‘Don’t Hide Behind Prospect Research’
Laura Fredricks, vice president for philanthropy at Pace University in New York, presented a session a the AFP Annual Conference in Dallas earlier this year on turning annual donors into major-gift prospects. Vital to this strategy is identifying best prospects through prospect research.
For starters, one of the most efficient ways to do initial research these days is through basic Internet search tools like Google, or the Foundation Center’s Web site, which enables Form 990 searches. Fredricks also recommends LexisNexis, which can unearth information on a person’s wealth, their assets, what assets they have that are publicly held, boards that they’re on, other organizations they’ve given to — if they haven’t given anonymously — and at what level.
Research also can be done at a local library, utilizing newspapers, trade journals, corporate and foundation guides, and chamber of commerce publications; and through annual reports, alumni lists, honor roles and membership lists, and Who’s Who guides.
This initial background research should yield information on everything from a prospect’s correct contact information, interest in your organization, gift history and activity with your organization to her employment history, family history, education background, net worth, support for other organizations, hobbies and interests, and religion.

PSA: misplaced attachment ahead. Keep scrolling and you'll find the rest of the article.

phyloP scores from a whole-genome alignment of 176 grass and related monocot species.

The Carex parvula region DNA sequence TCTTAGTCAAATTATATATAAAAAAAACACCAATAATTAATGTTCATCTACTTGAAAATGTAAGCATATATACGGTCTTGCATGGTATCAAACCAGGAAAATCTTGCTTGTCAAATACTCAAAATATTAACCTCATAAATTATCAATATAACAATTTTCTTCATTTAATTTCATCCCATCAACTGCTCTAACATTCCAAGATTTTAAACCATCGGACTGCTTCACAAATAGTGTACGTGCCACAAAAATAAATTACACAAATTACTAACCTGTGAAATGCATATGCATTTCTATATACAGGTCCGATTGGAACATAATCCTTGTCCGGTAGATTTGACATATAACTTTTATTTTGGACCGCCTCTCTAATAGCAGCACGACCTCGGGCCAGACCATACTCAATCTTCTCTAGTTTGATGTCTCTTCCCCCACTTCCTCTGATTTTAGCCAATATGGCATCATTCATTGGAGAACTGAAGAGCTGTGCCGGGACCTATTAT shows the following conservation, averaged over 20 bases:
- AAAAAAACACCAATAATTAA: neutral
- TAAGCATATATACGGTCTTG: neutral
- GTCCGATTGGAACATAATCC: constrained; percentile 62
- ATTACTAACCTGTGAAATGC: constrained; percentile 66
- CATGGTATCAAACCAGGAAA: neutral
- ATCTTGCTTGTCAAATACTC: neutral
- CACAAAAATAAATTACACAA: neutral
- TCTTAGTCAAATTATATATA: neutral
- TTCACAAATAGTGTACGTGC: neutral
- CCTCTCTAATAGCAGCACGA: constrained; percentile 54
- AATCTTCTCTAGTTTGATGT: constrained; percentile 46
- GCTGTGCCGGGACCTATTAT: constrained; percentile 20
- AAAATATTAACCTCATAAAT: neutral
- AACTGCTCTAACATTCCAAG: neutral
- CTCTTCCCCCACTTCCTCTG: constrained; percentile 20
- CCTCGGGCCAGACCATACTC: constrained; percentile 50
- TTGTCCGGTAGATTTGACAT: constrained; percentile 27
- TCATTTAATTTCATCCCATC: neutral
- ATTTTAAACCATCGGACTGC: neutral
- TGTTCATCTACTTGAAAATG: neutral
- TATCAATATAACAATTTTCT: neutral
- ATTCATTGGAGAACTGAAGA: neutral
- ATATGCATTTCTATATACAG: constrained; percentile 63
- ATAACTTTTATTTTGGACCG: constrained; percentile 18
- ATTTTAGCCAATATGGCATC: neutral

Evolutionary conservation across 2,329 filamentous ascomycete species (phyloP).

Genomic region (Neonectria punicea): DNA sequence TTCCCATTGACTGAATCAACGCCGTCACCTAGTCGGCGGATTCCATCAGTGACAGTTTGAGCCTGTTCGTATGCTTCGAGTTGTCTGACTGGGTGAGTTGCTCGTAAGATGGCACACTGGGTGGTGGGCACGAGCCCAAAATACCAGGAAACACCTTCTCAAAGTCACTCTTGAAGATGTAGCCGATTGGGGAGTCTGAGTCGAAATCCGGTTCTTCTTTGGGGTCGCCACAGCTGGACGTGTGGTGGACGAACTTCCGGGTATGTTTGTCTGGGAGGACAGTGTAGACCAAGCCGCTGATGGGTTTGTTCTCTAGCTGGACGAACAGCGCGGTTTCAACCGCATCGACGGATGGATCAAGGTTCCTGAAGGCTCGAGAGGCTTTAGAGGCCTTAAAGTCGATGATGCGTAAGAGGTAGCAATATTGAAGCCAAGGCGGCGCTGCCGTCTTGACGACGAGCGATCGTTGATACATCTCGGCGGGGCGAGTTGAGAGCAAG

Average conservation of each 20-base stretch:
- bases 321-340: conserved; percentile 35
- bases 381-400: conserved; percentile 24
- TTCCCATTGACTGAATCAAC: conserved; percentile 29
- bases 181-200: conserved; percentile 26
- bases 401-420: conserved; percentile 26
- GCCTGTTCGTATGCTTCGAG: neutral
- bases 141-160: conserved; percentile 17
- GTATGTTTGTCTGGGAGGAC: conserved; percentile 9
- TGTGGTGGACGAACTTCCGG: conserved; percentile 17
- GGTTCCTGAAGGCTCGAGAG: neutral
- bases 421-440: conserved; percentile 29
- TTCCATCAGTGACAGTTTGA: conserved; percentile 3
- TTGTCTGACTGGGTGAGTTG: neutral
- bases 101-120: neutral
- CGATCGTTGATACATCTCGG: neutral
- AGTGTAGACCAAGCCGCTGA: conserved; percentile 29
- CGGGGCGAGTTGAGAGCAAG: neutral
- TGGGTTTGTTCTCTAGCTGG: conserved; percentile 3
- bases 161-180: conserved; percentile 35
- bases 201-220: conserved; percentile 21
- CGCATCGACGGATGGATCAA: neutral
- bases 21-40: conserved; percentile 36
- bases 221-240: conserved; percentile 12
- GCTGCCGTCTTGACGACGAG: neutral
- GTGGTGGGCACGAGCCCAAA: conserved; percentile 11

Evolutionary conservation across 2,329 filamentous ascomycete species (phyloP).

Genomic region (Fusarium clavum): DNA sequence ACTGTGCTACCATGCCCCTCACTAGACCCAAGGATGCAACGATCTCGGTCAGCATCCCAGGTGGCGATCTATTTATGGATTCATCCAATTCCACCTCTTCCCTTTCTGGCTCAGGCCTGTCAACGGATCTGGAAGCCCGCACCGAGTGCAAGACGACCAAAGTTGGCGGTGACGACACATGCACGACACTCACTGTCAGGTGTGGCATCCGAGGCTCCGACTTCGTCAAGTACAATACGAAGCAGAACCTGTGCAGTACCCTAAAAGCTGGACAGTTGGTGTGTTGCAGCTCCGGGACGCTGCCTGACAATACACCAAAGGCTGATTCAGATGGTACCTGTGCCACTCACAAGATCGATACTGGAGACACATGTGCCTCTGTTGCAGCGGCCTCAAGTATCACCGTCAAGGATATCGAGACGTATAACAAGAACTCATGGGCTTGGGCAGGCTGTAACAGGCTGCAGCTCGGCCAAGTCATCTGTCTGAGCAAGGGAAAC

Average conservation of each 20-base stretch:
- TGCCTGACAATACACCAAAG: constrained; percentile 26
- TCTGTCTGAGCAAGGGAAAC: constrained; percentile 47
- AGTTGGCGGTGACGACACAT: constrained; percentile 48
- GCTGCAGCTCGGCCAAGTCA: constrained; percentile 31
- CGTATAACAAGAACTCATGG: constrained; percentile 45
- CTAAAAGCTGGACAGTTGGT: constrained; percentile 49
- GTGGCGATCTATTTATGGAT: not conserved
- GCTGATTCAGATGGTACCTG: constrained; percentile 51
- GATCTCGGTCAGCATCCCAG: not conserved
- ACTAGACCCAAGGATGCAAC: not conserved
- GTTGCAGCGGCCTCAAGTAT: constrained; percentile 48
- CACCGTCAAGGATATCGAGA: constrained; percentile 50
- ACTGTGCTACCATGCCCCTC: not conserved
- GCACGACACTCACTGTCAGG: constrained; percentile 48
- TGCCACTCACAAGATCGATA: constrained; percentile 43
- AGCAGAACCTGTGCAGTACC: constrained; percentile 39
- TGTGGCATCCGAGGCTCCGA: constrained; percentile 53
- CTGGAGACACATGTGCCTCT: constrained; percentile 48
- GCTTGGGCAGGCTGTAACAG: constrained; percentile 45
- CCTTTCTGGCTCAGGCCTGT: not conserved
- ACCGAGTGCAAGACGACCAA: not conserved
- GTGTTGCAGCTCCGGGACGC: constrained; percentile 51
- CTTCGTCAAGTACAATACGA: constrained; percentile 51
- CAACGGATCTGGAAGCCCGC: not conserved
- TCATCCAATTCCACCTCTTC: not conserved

While the Internet and paper sources you’ll find at the library can help locate this information, prospect research isn’t complete without an up-close-and-personal interaction with prospects.
“I think what happens is people take a look at where they live, how much they own, and they leap to an assumption that this person is an X-level donor. Well, that gives you some parameters of what they could possibly give, but in talking with them, seeing how they live, seeing what their lifestyle is, seeing what their family concerns are, what their work concerns are — that’s the absolute best prospect research, because after that meeting you’ll find out how philanthropic they are, where they are on their giving scale, issues that may prevent them from giving now or within the next couple months, and all that stuff you can’t find on the Internet. It’s a one-to-one relationship,” Fredricks says.